The modern era of powder coating

The history of powder coating begins in the late 1940s and early 1950s, at a time in which organic polymers were still being spray coated in a powder form on to metallic bases. Dr. Erwin Gemmer, a German scientist, developed in those days the fluidized-bed process for the processing of thermosetting powder coatings, and registered an appropriate process patent in May 1953. Between 1958 and 1965, literally all powder coatings, generally only functional applications with a film thickness of 150 µm to 500 µm, were processed by means of fluidized-bed application. Electric insulation, corrosion and abrasion resistance were in the foreground. The coating materials in those days comprised nylon 11, CAB, polyethylene, plasticized PVC, polyester and chlorinated polyether, among others. At the same time, thermosetting epoxides, e.g. for dishwasher baskets (PVC), for heat insulation (epoxide), for boat accessories (nylon) and metal furniture (PVC, CAB). It was the firm of Bosch that developed the basic type of expoxy resin powder when searching for a suitable electric insulation material.

The high film thicknesses for numerous applications, and the technology of electrostatic processing of powder coating, which was developed shortly after in the U.S.A., and was used commercially between 1962 and 1964 in the U.S.A. and Europe, did not allow the fluidized-bed process to become significant. With the electrostatic spray-guns made by the firm of Sams for electrostatic application and which gave rise to the term "Samesizing", this hurdle was also overcome. Between 1966 and 1973 the four basic types of thermosetting resins, which are still defining today, were developed and commercially marketed: epoxy, epoxy polyester hybrid, polyurethane and polyester (TGIC). The number of powder-coating plants in Germany alone rose from four in 1966 to 51 in 1970. From the early 1970s, powder coating then began its march of triumph worldwide, even though the growth of the powder coating market was until 1980 initially slight. The plants up to that time were expensive, the film thicknesses too high for commercial use, color-change problems and high curing temperatures greatly limited the color tone, effect and substrate diversity.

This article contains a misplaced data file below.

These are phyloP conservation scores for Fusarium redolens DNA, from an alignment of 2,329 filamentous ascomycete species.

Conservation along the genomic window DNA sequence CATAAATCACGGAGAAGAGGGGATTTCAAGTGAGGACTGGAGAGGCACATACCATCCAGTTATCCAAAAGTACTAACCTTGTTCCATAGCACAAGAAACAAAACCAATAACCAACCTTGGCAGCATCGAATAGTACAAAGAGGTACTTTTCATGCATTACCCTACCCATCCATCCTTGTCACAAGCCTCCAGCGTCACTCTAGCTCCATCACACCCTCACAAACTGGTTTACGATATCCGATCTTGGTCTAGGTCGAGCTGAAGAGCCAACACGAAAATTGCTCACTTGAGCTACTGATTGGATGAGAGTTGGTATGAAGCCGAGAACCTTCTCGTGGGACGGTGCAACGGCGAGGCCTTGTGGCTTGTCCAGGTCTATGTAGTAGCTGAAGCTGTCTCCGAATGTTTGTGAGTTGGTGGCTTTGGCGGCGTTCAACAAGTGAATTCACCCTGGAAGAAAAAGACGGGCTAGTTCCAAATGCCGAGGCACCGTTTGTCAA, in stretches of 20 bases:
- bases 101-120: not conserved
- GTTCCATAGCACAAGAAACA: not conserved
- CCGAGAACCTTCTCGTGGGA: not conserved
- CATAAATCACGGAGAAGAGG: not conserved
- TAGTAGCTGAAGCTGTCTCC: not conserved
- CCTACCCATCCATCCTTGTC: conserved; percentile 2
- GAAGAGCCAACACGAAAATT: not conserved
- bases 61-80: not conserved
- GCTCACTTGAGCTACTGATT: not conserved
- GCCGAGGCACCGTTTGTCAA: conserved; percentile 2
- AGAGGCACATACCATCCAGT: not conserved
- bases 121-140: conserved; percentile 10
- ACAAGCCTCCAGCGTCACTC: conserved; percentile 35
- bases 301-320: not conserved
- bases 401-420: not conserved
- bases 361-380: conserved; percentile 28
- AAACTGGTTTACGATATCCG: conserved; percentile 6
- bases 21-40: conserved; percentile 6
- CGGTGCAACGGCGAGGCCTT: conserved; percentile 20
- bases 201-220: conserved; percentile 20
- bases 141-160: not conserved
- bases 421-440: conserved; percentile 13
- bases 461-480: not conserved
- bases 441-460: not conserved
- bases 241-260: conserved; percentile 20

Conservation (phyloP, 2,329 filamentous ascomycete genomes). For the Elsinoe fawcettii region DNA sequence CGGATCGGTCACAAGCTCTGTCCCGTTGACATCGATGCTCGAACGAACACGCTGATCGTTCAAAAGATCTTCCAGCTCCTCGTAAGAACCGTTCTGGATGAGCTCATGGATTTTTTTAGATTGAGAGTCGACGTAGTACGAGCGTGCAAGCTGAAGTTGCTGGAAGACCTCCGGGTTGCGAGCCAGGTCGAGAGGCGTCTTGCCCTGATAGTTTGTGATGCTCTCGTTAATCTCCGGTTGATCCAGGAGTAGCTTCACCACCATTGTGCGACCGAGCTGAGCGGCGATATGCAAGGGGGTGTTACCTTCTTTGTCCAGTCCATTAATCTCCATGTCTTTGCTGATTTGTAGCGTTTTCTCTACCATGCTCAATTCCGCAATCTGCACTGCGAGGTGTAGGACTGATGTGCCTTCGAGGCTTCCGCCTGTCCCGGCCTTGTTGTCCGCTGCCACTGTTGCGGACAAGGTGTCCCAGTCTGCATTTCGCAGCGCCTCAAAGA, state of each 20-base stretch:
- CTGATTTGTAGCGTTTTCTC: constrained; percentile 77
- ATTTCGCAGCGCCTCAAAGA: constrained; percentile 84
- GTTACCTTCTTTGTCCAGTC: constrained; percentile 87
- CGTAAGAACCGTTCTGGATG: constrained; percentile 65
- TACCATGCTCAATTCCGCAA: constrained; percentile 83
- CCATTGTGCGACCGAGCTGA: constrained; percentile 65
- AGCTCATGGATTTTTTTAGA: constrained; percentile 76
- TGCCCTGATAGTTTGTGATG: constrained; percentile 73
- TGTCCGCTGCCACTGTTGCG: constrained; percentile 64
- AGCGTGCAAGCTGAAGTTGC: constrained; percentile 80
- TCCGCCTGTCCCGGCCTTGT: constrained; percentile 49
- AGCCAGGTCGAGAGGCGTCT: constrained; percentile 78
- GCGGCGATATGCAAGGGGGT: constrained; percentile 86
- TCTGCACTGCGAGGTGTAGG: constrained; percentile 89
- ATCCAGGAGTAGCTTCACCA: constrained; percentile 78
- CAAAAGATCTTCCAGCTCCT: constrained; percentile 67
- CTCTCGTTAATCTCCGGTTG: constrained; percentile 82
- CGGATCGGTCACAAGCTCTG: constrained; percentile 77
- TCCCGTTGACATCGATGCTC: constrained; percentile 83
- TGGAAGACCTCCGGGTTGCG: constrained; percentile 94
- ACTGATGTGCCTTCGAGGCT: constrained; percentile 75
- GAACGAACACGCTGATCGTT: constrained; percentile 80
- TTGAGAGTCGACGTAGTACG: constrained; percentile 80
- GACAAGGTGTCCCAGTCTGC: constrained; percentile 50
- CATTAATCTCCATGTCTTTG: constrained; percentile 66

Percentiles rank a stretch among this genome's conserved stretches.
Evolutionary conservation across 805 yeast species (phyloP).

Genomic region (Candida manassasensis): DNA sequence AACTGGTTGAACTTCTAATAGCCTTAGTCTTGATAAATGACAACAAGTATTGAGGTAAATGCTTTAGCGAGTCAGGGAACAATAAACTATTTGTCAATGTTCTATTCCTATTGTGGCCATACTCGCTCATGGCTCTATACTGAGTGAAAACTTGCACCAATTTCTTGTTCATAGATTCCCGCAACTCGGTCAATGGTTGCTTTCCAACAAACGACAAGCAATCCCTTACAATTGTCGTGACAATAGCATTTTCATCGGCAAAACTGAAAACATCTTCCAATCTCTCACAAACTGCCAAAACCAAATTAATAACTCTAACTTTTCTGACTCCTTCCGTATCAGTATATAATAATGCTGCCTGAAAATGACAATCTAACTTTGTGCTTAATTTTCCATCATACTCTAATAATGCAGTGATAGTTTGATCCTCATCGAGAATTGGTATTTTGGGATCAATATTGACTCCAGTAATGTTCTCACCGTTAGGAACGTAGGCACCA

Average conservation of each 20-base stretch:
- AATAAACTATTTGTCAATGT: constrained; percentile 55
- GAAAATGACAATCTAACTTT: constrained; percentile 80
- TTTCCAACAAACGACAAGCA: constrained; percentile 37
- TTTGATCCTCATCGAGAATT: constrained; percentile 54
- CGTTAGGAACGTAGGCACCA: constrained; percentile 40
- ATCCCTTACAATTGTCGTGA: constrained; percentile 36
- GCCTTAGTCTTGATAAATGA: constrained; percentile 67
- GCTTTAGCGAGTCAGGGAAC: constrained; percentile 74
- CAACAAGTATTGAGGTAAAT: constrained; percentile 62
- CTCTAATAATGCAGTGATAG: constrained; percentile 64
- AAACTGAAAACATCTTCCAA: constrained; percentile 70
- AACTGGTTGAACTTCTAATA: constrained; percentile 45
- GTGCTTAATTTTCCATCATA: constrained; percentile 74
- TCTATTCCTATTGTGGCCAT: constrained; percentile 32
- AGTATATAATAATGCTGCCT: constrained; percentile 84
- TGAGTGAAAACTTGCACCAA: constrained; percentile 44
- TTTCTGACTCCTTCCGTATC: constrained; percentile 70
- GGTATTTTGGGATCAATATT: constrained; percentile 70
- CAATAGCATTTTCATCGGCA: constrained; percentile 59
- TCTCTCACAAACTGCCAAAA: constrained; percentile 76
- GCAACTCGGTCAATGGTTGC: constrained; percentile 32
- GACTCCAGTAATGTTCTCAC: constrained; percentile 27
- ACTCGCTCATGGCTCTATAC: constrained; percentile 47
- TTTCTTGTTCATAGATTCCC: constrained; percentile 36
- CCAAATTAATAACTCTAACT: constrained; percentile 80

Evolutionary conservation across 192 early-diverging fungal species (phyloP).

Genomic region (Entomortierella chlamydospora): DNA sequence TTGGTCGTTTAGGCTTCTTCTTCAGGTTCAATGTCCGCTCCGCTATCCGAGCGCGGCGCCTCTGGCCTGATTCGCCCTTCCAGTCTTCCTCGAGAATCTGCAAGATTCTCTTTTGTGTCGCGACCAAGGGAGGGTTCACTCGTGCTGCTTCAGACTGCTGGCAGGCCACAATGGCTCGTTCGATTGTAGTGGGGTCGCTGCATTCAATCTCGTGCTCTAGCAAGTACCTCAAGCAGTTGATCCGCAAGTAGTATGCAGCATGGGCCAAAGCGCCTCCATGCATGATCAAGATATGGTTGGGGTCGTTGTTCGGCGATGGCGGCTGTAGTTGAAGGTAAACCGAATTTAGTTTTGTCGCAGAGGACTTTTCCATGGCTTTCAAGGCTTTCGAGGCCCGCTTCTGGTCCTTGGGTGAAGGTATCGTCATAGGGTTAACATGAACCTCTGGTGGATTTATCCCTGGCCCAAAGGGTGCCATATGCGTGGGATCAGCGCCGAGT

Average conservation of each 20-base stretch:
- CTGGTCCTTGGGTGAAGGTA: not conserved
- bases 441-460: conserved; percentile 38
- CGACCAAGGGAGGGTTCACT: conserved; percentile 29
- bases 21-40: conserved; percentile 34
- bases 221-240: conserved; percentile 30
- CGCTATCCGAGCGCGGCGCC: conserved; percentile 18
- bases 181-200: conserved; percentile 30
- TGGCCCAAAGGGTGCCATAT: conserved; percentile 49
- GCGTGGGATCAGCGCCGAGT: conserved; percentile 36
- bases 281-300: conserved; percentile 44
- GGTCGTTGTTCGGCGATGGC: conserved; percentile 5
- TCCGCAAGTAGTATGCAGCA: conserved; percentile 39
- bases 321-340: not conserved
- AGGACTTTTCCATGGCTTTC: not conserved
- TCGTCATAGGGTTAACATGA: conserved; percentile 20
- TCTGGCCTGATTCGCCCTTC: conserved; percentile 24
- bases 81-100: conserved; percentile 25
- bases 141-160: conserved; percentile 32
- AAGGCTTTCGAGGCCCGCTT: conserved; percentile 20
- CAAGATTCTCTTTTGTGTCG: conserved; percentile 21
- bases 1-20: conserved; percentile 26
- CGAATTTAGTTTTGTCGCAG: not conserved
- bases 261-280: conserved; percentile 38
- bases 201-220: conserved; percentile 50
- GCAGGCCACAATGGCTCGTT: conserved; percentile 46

From the early 1980s, powder coatings have developed worldwide through continuous growth, which, driven forward by continuous innovations in the raw materials available, improved formulation know-how and advances in application technology and the development of new applications (e.g. MDF and coil coating) and not least due to the increasingly restrictive environmental-protection regulations, will also be constantly continued over the decades to come.

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